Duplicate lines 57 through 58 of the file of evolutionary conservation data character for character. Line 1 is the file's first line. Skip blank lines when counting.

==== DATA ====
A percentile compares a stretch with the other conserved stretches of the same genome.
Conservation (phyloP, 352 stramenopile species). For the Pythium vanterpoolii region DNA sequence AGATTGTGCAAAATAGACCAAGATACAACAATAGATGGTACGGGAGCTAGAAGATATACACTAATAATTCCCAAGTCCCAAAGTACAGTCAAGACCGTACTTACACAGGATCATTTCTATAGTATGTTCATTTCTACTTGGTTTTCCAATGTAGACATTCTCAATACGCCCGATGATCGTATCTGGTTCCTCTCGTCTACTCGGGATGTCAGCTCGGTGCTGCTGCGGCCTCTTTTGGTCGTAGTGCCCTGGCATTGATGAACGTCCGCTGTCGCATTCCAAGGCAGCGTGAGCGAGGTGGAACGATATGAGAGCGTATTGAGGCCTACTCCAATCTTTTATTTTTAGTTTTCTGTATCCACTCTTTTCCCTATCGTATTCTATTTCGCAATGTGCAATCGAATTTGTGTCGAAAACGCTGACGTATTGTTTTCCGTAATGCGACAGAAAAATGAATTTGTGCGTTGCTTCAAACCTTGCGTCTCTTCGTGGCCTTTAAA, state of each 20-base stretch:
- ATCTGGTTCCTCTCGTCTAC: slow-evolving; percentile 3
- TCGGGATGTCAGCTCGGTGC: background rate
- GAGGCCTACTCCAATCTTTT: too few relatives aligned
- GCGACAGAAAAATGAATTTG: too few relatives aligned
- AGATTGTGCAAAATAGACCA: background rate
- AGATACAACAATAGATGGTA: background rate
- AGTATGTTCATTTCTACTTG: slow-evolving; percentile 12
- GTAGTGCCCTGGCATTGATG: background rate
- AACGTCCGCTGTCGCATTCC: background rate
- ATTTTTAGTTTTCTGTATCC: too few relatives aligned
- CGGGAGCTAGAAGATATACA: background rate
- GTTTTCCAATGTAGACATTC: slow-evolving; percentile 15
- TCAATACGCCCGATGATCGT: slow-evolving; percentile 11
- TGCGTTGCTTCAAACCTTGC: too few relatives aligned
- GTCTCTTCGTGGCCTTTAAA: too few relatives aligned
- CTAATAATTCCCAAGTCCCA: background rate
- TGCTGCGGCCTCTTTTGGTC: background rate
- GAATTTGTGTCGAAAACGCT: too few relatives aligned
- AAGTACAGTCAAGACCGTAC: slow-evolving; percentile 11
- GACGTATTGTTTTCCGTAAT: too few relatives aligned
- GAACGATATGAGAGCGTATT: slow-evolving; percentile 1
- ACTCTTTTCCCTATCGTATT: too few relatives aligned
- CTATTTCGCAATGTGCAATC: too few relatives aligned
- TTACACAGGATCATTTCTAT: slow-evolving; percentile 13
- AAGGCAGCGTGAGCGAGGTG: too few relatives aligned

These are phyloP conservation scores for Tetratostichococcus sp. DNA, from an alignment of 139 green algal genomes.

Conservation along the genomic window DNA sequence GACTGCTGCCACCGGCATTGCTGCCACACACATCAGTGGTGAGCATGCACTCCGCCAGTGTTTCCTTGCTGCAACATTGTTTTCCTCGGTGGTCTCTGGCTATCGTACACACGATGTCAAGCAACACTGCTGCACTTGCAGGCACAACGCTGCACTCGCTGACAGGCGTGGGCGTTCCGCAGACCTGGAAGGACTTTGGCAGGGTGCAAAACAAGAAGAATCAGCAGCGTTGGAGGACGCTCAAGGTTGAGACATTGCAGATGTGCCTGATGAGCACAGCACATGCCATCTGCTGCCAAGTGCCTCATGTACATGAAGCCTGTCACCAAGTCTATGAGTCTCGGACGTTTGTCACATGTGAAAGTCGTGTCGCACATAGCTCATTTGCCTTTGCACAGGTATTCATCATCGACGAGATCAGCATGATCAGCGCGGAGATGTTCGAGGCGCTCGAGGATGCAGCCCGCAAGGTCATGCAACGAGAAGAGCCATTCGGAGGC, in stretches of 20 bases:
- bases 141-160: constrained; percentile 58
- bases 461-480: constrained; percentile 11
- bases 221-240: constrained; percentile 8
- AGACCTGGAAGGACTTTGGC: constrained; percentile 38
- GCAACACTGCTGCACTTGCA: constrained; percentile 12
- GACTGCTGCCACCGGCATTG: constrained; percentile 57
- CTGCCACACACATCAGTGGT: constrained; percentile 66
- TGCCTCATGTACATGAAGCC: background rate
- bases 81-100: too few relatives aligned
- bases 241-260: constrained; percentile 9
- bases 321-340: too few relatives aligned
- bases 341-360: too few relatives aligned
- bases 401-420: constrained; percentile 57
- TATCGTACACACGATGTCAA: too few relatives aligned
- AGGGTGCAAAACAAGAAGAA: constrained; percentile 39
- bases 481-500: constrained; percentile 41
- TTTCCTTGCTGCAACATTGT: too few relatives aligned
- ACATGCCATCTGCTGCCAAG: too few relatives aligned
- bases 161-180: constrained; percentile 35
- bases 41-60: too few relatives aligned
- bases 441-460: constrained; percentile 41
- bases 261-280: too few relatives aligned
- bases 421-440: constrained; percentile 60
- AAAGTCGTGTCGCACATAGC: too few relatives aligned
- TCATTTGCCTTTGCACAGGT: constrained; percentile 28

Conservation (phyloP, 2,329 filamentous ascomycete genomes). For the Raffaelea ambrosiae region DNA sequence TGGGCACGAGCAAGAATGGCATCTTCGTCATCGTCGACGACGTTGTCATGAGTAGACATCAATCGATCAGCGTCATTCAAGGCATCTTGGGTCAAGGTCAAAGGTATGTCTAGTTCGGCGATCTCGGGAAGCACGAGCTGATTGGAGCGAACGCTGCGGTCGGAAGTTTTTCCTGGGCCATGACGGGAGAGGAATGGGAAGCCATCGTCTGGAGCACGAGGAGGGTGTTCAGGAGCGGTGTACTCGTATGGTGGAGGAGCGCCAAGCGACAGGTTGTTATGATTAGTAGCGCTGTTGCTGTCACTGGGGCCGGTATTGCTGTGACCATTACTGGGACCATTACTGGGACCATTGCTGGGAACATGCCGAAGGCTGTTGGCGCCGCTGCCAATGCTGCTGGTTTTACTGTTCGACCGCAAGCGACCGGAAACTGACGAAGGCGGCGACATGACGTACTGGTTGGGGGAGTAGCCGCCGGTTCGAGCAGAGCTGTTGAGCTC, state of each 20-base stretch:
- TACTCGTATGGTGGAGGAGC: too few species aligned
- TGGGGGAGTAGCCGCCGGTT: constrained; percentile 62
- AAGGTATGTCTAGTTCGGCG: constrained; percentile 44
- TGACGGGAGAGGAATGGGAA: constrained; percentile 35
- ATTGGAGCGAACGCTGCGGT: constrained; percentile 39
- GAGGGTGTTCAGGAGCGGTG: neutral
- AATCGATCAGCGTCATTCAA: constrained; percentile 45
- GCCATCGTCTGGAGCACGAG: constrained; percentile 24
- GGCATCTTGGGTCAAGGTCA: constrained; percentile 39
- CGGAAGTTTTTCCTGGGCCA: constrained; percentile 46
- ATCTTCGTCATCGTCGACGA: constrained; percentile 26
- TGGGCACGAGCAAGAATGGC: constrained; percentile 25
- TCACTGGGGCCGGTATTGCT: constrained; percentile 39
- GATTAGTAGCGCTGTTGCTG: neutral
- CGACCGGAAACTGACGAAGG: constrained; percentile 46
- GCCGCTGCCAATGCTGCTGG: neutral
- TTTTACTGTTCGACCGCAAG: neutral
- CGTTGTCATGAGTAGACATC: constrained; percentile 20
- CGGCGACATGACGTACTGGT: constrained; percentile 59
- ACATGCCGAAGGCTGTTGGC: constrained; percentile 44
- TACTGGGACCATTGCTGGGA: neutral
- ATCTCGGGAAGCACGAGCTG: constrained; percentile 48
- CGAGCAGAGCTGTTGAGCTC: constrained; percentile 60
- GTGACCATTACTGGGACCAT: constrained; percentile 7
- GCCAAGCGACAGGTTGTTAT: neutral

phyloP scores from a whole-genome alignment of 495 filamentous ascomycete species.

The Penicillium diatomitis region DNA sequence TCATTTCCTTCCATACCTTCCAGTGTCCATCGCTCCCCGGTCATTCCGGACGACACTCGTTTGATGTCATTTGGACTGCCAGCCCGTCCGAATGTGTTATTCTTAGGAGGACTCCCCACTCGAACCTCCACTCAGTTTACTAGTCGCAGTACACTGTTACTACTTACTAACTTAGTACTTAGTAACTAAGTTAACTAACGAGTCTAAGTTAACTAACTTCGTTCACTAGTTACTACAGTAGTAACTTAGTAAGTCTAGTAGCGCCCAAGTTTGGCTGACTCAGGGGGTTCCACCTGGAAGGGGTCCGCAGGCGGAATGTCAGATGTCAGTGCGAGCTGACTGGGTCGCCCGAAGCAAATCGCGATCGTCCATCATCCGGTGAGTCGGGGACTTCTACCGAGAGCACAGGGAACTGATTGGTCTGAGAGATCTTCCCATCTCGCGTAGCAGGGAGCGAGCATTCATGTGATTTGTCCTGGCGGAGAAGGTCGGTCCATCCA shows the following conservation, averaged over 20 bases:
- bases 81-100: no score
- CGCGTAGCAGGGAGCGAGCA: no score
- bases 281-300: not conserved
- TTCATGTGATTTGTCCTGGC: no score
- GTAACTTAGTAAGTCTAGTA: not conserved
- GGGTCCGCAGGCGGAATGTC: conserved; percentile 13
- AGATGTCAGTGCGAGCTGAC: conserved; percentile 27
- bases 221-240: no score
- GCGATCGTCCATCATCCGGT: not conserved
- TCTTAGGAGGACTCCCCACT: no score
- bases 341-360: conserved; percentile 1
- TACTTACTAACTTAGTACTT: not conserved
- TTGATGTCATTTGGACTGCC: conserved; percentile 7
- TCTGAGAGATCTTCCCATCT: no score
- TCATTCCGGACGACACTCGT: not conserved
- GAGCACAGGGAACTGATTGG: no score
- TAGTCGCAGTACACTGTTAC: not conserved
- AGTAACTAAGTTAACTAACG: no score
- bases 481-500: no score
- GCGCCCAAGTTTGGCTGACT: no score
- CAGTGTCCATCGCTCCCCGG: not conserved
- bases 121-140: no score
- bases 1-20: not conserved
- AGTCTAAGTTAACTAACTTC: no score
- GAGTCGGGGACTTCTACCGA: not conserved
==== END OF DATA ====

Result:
- TGGGGGAGTAGCCGCCGGTT: constrained; percentile 62
- AAGGTATGTCTAGTTCGGCG: constrained; percentile 44